Open letter on Bill C-301, an act to amend the Criminal Code and the Firearms Act (registration of firearms).
31 March 2009
An Open Letter from Project Ploughshares
Prime Minister Stephen Harper
Michael Ignatieff, Leader of the Liberal Party
Jack Layton, Leader of the New Democrat Party
Gilles Duceppe, Leader of the Bloc Québécois
On behalf of Project Ploughshares, I am writing to urge you to carefully consider the potential international implications of Private Member’s Bill C-301, An Act to amend the Criminal Code and the Firearms Act (registration of firearms), introduced for First Reading on February 9, 2009 and scheduled for Second Reading on April 1, 2009.
Project Ploughshares has worked since 1976 to advance policies and actions that prevent armed violence and build peace. It is a sad fact that the violence in many of the world’s current armed conflicts is made worse by the ready availability of small arms. We are encouraged that Canada has been a leading proponent of a global instrument to control the spread and misuse of small arms, the UN Programme of Action to Prevent, Combat and Eradicate the Illicit Trade in Small Arms and Light Weapons in All Its Aspects (UN PoA). Appropriate domestic regulation over the sale, possession and use of civilian weapons is integral to Canada meeting its obligations under the UN PoA.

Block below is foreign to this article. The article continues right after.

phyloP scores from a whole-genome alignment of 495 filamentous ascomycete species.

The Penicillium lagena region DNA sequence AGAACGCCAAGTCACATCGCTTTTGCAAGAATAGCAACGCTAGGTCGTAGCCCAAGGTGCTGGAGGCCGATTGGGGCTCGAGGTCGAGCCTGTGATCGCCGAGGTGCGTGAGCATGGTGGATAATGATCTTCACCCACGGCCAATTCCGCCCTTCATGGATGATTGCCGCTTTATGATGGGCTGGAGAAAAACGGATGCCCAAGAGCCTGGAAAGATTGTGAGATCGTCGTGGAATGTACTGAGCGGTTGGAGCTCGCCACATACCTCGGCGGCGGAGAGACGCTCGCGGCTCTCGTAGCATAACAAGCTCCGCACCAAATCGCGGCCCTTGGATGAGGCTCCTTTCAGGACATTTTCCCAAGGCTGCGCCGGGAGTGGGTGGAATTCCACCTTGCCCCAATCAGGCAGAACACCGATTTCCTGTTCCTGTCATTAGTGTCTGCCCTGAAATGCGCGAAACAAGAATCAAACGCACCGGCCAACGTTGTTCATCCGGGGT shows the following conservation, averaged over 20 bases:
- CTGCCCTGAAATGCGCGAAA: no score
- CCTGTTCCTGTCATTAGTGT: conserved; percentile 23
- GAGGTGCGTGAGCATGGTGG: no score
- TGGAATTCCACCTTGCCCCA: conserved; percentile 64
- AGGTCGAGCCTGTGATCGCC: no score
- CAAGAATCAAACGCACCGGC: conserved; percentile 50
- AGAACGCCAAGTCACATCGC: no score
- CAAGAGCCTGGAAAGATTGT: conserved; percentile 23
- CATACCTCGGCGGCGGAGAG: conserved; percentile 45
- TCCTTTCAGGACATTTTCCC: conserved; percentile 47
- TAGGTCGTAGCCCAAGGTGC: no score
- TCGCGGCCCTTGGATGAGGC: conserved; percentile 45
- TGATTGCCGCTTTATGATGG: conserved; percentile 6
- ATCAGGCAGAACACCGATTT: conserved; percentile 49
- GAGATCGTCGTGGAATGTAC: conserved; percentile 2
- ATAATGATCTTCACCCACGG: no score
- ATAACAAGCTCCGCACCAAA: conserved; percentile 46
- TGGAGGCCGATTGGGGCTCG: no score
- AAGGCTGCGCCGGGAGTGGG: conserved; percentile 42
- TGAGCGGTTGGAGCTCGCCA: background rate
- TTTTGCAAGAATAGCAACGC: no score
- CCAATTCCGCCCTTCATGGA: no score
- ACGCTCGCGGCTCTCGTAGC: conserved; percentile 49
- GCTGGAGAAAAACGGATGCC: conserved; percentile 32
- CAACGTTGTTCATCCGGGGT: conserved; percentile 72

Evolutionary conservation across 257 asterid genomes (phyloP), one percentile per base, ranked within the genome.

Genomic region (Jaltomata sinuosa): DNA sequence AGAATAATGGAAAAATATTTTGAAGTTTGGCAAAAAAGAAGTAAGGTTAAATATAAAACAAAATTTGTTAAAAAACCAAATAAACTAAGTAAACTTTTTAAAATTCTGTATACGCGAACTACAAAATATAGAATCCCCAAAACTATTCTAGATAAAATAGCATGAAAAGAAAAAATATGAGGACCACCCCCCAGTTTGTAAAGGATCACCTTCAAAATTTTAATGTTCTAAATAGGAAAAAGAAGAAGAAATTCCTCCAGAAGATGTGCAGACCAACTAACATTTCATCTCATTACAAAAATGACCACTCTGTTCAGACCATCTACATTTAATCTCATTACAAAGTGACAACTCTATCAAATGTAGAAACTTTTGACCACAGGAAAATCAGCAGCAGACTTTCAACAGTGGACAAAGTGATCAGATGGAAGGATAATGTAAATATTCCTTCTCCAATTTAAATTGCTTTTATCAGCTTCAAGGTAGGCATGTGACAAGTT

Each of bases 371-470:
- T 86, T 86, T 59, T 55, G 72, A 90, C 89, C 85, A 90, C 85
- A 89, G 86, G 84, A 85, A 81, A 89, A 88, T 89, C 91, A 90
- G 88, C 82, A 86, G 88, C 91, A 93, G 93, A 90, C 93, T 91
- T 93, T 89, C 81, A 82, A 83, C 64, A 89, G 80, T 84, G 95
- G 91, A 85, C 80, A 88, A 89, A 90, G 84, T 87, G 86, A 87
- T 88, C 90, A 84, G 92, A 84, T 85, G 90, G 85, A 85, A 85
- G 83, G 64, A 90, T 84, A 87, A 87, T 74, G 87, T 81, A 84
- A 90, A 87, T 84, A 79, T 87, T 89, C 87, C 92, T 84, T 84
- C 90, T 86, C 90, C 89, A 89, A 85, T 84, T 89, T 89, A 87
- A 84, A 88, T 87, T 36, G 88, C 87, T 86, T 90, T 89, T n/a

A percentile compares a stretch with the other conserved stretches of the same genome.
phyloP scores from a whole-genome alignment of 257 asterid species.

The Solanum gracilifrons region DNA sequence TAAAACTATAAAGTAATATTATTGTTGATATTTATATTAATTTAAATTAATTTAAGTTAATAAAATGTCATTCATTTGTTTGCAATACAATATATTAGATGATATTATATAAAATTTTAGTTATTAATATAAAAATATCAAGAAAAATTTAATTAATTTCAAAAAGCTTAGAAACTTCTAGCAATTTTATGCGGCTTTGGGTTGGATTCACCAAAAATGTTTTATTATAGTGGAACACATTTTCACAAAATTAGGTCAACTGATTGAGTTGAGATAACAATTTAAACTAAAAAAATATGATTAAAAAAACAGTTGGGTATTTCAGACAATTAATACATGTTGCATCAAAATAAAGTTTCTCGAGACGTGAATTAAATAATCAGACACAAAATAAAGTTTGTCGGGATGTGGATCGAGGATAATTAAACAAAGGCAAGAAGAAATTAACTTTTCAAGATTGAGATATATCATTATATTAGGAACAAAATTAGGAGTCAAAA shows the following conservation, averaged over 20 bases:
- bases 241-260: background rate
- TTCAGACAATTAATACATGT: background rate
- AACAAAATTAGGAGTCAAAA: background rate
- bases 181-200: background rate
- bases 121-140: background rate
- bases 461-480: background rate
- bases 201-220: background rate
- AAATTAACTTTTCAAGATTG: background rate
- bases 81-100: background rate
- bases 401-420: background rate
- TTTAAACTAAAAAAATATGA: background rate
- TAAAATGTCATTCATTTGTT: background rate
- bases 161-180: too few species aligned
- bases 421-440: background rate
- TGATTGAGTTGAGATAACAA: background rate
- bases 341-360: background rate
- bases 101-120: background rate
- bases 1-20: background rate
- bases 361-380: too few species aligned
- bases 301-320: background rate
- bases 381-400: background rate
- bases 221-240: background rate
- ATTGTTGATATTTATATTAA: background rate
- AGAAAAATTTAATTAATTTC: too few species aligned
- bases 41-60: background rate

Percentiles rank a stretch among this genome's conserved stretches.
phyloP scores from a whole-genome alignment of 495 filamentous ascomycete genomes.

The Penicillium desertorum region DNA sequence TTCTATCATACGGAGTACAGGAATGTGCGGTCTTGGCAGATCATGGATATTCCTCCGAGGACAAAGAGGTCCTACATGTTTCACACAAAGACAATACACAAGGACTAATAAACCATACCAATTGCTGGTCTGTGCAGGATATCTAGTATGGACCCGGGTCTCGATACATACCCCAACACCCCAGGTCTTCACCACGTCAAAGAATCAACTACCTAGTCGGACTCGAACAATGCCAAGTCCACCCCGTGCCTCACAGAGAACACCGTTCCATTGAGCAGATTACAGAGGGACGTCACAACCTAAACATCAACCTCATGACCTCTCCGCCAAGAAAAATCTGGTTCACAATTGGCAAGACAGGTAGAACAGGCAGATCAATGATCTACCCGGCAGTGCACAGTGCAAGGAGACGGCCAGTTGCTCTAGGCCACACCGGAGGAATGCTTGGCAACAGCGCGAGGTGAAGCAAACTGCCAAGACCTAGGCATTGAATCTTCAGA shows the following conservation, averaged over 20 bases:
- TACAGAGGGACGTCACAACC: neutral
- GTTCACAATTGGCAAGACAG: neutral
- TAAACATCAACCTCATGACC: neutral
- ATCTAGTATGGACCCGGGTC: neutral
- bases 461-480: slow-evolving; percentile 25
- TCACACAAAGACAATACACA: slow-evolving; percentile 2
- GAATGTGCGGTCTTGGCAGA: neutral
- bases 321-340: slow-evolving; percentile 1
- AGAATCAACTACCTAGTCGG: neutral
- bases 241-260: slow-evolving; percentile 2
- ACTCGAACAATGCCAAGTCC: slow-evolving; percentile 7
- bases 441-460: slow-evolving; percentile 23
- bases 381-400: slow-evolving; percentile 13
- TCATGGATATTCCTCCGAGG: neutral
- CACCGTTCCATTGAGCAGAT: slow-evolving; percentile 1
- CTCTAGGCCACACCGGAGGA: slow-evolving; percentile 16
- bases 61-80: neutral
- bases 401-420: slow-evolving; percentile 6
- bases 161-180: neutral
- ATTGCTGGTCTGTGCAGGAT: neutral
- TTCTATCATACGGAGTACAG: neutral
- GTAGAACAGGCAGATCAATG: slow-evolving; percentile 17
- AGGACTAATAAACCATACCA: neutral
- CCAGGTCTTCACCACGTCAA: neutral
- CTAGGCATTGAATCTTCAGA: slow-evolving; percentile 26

If passed in its original form, parts of Bill C-301 will reverse important parts of Canada’s commitment to international norms as embodied in the UN PoA. Currently we are waiting to see what if any amendments are being proposed for Bill C-301 when it comes up for second reading.
As originally presented, Bill C-301 proposes to end the registration of long guns such as rifles and shotguns. It also proposes to extend the term of gun licenses from the current five years to 10-12 years for all gun owners, including those who own handguns and assault weapons, thereby reducing the opportunities for screening and ensuring that information is up to date and accurate. These measures would seriously weaken the effectiveness of Canada’s current firearms control regime.
The proposed changes also would undermine Canadian commitment to the UN PoA, which calls for measures at the national level including, in Paragraph II.9, an undertaking by States “to ensure that comprehensive and accurate records are kept for as long as possible on the manufacture, holding and transfer of small arms and light weapons under their jurisdiction” (emphasis added). The erosion of Canada’s domestic firearms standards would weaken the impact of Canada’s calls for improved national standards elsewhere.
The gun registry is a tool to monitor gun ownership, not punish gun ownership. It enables police to take preventative actions and remove firearms where there is a risk. It assists police investigations and reduces the diversion of legal guns to illegal markets. (Most illegal guns start out as legal guns.) In a 9 March 2009 letter to the Prime Minister, the Canadian Association of Chiefs of Police states its opposition to Bill C-301 in its current form. It takes the position that all gun owners need to be licensed, all guns need to be registered, and gun owners need to be accountable for their firearms.
We urge you and the elected members of your parties to consider these concerns when amending
or voting on Bill C-301.